should be typed, double-spaced
and normally should not exceed
250 words. The Editorial Direc-
tors reserve the right to edit
all letters submitted.




Times endorses Mc Govern

EDITOR'S NOTE: Following
is the full text of an editorial
which appeared in yesterday's
editions of the New York Times.
1N LESS THAN six weeks, we,
the American people, will be
choosing the President and Vice
President of the United States
for the next four years. But we will
be doing more than that; we will
be determining whether we want
this country to continue along the
course it has been taking during
the past four years, or whether
we want to restore to American
political life its traditional values
of democratic liberalism and soc-
ial concern.,
In an America striving to realize
its own vision of equality and lib-
erty under the rule of law, the
Presidency requires particular
qualities of character, leadership
and moral force that transcend the
narrow bounds of personal ambi-
tion and of party politics. It re-
quires a perception of the things
that are wrong with America -
politically, socially, economically,
morally - as well ascthe things
that are right: and a sense of
priorities that gives precedence to
human needs and public integrity
over the panoply of wealth and
the arrogance of power.
the election of George McGovern
for President of the United States.
We believe that Senator McGov-
ern's approach to public questions,
his humanitarian philosophy and
I', rr. Oflt cmflllf of l yf r ,, C. 1,1 rfrni

" Mr. Nixon has indeed had his
spectacular triumphs; and this
newspaper has never hesitated to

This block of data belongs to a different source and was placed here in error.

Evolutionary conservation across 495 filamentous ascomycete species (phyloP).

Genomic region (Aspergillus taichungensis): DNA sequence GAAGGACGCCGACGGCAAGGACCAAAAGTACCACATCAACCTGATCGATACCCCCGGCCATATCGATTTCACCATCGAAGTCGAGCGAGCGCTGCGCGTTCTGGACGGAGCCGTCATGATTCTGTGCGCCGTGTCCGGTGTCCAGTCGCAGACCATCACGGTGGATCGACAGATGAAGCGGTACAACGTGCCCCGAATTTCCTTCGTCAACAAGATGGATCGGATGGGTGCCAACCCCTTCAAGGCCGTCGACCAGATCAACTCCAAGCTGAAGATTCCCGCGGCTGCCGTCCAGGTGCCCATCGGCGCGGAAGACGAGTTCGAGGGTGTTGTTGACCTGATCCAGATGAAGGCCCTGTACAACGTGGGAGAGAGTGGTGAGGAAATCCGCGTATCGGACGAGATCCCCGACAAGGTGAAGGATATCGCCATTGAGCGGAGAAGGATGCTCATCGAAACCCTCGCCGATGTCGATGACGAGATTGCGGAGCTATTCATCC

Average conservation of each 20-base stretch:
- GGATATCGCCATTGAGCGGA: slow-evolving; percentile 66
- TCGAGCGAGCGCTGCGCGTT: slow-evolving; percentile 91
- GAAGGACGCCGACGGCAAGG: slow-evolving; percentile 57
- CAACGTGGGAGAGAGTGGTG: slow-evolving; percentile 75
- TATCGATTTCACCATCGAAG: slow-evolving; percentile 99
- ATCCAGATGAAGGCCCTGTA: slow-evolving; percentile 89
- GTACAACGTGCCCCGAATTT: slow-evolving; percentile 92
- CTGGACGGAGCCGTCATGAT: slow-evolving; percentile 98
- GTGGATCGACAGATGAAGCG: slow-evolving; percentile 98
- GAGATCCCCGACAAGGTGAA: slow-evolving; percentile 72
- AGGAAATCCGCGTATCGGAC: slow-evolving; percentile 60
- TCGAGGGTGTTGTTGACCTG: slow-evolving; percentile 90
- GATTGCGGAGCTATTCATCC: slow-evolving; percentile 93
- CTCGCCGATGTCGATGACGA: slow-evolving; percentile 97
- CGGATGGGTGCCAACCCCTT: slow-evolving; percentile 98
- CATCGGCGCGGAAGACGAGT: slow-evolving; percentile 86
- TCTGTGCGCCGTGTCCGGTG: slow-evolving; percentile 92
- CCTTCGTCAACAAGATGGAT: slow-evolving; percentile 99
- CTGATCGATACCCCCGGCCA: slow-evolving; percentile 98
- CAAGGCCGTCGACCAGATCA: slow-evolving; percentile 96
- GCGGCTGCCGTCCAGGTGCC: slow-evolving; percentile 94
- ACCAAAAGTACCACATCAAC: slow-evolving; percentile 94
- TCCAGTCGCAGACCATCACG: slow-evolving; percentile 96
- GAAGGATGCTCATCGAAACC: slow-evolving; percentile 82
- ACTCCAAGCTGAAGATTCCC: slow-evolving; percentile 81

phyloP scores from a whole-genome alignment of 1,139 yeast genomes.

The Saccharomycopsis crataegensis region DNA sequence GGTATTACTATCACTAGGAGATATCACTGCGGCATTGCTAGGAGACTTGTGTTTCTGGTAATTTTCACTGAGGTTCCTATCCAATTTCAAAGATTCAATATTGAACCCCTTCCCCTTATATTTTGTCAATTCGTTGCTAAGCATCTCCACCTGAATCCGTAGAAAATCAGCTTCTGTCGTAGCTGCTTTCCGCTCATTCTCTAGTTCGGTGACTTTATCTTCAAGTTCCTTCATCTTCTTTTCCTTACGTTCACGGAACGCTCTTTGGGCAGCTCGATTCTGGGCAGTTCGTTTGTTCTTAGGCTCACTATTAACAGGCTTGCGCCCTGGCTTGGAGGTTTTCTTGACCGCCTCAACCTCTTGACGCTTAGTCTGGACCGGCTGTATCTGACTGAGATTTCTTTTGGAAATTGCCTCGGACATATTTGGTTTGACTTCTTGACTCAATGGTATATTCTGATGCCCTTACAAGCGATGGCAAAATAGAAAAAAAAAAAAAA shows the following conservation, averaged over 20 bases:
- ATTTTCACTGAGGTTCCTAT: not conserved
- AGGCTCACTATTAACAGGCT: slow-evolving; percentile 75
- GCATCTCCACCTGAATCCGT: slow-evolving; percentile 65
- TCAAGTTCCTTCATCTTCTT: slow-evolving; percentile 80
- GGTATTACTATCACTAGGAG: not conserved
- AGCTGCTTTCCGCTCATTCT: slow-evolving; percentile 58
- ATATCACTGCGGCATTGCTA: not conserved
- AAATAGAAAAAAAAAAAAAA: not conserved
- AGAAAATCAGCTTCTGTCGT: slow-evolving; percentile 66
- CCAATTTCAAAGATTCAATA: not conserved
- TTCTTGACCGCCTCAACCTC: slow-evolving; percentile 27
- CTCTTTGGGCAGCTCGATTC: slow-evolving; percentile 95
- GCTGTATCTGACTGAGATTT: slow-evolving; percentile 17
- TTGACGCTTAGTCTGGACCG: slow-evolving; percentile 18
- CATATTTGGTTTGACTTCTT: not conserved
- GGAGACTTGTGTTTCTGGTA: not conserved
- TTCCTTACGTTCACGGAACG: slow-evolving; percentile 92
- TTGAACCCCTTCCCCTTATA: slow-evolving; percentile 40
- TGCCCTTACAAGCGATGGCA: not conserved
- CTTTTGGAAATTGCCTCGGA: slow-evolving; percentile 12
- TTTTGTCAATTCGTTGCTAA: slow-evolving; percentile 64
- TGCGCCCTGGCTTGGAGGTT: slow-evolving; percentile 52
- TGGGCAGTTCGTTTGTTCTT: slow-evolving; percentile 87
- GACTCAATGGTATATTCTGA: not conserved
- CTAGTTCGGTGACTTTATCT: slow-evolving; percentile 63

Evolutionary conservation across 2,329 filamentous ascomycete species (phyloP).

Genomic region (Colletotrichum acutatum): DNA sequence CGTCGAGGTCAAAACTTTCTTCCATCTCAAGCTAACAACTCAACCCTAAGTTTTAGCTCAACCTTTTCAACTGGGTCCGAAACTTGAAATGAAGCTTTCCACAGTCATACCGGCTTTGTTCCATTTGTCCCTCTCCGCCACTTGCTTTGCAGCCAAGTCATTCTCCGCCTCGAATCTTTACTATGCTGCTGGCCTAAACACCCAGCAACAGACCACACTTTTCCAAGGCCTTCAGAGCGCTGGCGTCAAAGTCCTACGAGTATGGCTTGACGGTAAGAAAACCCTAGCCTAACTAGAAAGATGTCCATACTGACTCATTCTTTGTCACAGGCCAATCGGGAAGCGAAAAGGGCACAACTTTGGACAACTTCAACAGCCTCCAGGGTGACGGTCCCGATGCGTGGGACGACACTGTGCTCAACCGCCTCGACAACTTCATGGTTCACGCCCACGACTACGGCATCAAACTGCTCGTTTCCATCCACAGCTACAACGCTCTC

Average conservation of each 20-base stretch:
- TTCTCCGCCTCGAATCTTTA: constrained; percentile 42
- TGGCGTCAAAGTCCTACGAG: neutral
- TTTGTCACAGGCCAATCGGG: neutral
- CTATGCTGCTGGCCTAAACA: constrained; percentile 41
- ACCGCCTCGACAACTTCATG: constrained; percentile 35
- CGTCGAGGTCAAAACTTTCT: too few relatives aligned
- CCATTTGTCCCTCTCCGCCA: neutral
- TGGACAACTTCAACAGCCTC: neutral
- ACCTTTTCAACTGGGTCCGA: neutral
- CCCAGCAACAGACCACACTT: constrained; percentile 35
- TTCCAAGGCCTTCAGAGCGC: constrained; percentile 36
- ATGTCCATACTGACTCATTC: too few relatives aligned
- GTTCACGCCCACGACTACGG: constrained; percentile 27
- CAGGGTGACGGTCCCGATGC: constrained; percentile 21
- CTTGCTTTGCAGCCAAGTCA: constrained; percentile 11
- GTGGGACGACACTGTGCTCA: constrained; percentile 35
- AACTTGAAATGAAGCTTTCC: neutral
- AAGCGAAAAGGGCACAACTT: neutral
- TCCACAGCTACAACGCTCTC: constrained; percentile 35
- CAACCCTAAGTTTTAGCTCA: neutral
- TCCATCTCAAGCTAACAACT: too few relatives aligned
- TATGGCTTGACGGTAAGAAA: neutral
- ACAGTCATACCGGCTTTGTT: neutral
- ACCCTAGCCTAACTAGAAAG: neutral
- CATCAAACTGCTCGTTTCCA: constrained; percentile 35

applaud the accomplishments of
the President and his Administra-
tion when we thought that he was
serving the best interests of the
American people, even when in
doing so he was adopting policies
that he had spent a lifetime in op-
posing. But despite his best efforts
- in regard to China, the Soviet
Union, economic controls and so
on - Mr. Nixon has failed both in
principle and in practice in other
areas of public policy even more
vital than those in which he has
scored his successes.
NOT ONLY HAS Mr. Nixon fail-
ed to carry out his explicit pledge
to end the Vietnam conflict, on
which he won the election by a
hair's breadth four years ago; he
has pursued a policy that appears
to move in one direction while ac-
tually moving intanother. Constant-
ly emphasizing the winding down
of the war and the withdrawal of
American troops, Mr. Nixon has
nevertheless enlarged the scope of
hostilities, undertaken the biggest
bombing campaign in history md
committed American prestige to
an increasingly authoritarian re-
gnme in Saigon.
The Vietnam war is but one area
where President Nixon has failed
either to carry out his pledge or to
give the nation the moral and poli-
tical leadership that would indeed
unite us - as he promised to do